HMRC wins £40m Hyrax tax avoidance loan scheme

HMRC has won a case at First Tier Tribunal (FTT) over a contractor loan scheme promoted by Hyrax Resourcing Ltd which should have been notified under the disclosure of tax avoidance schemes (DOTAS) regulations, paving the way to clawing back some £40m in unpaid taxes

As a result, Hyrax now has to disclose the details of the tax avoidance scheme to HMRC, along with the names and addresses of 1,180 high earners who used it.

If Hyrax fails to provide the required information, the promoter could face a penalty of nearly £6m, as well as £5,000 per day for not fully disclosing the scheme.

The scheme promoted by Hyrax was a disguised remuneration avoidance scheme which worked by paying scheme users in loans so they could avoid paying income tax and National Insurance (NICs) on their earnings. [HMRC v Hyrax Resourcing Ltd & Bosley Park Ltd & Peak Performance Head Office Services Ltd [2019] TC07025]

Scheme users were paid just enough to comply with the national minimum wage (NMW). The rest of their income was made up in loans which were transferred to an offshore trust in Jersey. The amounts received under loan agreements were not declared as income on the scheme users tax return, meaning they did not pay tax on all their earnings.

Hyrax Resourcing Ltd accepted applications from users, created employment contracts, signed service contracts, paid employees and transferred loan agreements to offshore trusts. Scheme users paid Hyrax 18% promoter fees to allow them to access the scheme.

The Hyrax scheme was a successor to the K2 arrangements which became widely known about in 2012. The K2 scheme had been notified under DOTAS.

The tribunal heard that scheme users had transferred from one scheme to the next as new iterations were introduced.  However, Hyrax was not notified under DOTAS, with the promoters claiming this was because the arrangements did not involve tax avoidance but tax mitigation and relied on a specific exemption for employer-financed retirement benefits schemes (EFRBS).

The judge stated: ‘The evidence is quite clear that Hyrax was the latest iteration of a scheme that had been around for many years; users of previous iterations were transferred seamlessly into Hyrax.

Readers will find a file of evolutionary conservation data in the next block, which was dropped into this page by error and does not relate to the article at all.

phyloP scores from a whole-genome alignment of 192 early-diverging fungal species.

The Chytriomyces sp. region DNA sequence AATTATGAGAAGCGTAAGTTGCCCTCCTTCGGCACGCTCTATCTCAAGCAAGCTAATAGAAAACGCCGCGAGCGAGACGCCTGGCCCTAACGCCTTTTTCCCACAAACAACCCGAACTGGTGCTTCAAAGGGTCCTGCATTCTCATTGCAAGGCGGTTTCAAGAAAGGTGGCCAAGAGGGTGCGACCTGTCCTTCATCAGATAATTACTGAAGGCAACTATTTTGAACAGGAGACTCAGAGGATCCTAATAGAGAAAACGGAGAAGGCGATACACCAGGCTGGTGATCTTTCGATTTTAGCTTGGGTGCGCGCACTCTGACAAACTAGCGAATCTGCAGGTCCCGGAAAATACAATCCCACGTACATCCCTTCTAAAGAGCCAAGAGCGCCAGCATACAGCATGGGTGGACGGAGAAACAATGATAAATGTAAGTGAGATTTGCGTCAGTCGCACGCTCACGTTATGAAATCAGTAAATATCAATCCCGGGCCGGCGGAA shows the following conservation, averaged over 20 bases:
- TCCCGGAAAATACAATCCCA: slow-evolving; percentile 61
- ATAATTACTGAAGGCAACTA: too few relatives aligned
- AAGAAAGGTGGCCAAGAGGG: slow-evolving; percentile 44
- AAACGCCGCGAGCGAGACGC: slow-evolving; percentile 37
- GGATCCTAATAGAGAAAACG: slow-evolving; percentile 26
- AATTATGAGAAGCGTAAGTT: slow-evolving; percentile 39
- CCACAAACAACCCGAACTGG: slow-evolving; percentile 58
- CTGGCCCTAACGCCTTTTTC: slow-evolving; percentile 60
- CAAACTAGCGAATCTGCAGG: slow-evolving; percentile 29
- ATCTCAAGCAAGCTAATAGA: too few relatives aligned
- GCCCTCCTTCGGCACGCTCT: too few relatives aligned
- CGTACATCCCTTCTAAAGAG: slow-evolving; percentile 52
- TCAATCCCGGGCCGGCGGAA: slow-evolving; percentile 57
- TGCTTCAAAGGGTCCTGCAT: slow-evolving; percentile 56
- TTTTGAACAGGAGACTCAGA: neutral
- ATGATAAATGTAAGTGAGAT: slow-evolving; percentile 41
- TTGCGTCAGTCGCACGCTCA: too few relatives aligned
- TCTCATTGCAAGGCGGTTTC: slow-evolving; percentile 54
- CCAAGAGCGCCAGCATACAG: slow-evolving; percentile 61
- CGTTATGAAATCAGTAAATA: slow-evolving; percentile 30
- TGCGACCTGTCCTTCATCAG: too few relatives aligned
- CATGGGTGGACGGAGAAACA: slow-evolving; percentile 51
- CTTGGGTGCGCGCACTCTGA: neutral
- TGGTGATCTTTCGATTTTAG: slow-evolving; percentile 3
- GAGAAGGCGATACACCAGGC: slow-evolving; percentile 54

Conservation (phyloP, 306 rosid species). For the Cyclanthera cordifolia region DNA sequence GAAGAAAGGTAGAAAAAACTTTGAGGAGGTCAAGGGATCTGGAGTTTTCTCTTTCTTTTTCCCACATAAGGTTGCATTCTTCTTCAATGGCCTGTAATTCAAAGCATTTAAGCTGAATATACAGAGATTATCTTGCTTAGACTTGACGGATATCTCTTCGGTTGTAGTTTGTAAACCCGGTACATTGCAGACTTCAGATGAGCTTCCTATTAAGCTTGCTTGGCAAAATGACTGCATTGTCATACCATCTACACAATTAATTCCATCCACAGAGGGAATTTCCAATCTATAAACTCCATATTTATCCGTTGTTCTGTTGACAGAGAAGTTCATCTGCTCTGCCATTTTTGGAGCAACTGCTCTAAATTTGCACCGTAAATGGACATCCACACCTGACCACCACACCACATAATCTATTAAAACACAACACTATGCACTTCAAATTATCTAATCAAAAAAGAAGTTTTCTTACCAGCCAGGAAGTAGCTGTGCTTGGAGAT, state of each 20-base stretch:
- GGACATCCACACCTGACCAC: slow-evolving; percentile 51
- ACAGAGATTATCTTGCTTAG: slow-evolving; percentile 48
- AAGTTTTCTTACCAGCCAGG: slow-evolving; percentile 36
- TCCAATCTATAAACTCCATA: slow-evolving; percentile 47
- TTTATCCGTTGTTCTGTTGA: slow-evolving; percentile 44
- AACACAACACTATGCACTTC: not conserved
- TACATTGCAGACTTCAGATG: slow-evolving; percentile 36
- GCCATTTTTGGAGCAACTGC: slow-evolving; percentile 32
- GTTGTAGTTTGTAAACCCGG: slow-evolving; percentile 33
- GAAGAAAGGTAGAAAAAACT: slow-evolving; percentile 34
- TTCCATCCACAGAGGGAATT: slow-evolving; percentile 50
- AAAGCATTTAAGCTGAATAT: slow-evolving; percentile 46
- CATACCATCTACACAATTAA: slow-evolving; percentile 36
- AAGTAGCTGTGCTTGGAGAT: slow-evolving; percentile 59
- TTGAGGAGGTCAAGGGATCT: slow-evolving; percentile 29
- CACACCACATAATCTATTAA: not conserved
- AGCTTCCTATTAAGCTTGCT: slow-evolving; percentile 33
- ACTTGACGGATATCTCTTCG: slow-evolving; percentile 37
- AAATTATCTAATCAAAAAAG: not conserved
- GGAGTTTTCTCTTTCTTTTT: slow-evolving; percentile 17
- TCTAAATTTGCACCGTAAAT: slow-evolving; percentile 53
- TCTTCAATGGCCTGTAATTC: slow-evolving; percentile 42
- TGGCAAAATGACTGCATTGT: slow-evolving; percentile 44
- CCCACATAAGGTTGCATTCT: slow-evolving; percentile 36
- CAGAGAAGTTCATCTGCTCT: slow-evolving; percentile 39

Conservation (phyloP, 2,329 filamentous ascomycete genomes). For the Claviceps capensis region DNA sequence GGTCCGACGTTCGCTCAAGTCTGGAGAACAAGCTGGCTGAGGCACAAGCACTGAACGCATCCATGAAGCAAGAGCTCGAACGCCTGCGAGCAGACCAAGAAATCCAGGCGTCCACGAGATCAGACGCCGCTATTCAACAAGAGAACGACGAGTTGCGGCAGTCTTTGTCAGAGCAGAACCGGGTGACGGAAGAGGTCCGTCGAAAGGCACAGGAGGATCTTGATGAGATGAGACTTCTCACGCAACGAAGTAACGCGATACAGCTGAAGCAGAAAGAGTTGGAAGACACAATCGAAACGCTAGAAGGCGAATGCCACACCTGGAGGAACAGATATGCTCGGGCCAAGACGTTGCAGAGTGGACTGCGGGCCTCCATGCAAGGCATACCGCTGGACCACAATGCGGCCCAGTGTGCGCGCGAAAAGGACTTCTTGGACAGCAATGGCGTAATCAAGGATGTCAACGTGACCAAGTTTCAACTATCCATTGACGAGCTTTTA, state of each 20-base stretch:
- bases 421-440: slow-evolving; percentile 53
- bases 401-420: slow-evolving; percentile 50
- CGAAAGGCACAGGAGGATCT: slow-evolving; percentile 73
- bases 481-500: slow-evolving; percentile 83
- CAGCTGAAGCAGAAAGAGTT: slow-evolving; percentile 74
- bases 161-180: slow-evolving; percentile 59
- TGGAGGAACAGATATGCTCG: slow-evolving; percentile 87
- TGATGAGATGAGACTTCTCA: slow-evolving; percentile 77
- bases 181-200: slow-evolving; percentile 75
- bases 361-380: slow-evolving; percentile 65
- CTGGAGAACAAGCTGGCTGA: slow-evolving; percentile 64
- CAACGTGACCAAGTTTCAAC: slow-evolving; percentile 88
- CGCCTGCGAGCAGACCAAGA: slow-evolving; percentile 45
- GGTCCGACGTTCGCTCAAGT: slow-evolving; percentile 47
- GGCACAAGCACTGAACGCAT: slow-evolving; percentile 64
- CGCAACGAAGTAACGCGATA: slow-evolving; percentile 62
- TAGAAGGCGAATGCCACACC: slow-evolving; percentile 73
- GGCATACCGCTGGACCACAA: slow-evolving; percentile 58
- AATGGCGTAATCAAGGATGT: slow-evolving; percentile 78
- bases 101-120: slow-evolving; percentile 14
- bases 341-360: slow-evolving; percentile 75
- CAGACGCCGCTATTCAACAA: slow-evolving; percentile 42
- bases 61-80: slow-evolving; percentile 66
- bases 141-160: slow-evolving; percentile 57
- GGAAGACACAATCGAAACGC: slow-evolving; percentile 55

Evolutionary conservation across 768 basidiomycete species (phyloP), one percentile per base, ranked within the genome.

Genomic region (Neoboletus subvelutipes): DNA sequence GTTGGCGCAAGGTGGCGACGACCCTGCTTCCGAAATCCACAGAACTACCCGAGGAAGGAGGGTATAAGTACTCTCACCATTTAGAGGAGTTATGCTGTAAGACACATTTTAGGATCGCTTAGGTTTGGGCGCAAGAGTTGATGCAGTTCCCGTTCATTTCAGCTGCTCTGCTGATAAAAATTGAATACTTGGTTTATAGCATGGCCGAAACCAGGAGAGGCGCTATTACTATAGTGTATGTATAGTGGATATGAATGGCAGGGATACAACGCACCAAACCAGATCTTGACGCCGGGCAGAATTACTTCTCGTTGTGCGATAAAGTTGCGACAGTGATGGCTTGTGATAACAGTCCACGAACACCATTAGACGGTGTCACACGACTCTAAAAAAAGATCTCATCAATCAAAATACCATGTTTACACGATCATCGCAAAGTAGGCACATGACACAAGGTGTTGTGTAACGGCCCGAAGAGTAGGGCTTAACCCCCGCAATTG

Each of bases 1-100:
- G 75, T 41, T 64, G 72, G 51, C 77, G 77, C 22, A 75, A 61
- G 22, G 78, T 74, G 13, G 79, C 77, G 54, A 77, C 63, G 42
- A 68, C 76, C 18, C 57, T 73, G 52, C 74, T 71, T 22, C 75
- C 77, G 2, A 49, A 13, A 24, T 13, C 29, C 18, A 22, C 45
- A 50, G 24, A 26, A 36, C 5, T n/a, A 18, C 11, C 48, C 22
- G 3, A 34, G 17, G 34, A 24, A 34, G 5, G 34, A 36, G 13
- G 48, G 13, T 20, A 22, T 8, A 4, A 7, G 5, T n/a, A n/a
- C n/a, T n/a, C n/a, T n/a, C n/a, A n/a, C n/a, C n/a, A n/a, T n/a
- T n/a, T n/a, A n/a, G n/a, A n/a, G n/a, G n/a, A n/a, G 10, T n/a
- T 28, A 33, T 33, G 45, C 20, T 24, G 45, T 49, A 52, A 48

‘Hyrax was promoted as being the same as the previous iterations bar being tweaked to avoid being caught by HMRC’s latest round of anti-avoidance legislation.

‘In these circumstances, it is legitimate to take the marketing of the earlier scheme, and in particular its immediate predecessor K2, as likely to reflect how the Hyrax arrangements were marketed.’

The FTT said it was clear that the scheme was marketed and sold on the basis of its tax advantage, and that the main benefit that might be expected to arise from the arrangements would be the tax advantage.

The judge stated: ‘In any event, there is no other rational reason for why anyone would implement a convoluted and expensive set of arrangements which left them with a legal (if economically unreal) obligation to repay a sum that they would otherwise have received as salary, save for the expected tax advantage.’

The judge also found that Hyrax was promoted on the basis that the loans, while strictly repayable, were extremely unlikely ever to be required to be repaid.

She stated: ‘It was clear from logic but also from what was said, including in respect of the scheme’s mortgage brokers, that those promoting the arrangements did so on the basis that the loan was in economic terms if not in law equivalent to earnings.’

The tribunal also considered whether or not the Hyrax scheme met the necessary hallmarks for DOTAS, including the fact it was a standardised product promoted via a series of webinars all containing much the same information, and that it involved payment of a premium fee.

The promoter sought to argue that HMRC had failed to respond adequately to letters and emails it had sent regarding the scheme.

The judge stated: ‘In my view, HMRC obtained sufficient information about the facts to establish that the arrangements were notifiable; it is therefore true to say that they took all reasonable steps.

‘The correspondence was terminated by HMRC but all it made clear was that the parties had fundamental difference of interpretation of the law. Continuing the dialogue would have served no purpose other than to delay resolution; ending the dialogue did not mean HMRC had failed to take all reasonable steps.’

While the tribunal ruled that Hyrax was notifiable under DOTS, it found in the case of Bosley Park and Peak Performance Head Office Services Ltd that while they ‘promoted the arrangements in the colloquial sense by advertising them’, under DOTAS rules this was not enough to make them promoters.

There is no right of appeal against the tribunal decision, although Hyrax can seek a judicial review.

Mel Stride, financial secretary to the Treasury said: ‘HMRC is cracking down on the unscrupulous promoters who sell these highly contrived tax avoidance loan schemes.

‘Promoters need to take note of this decision and make sure they contact HMRC urgently about schemes they haven’t yet disclosed.’

HMRC v Hyrax Resourcing Ltd & Bosley Park Ltd & Peak Performance Head Office Services Ltd [2019] TC07025

Report by Pat Sweet

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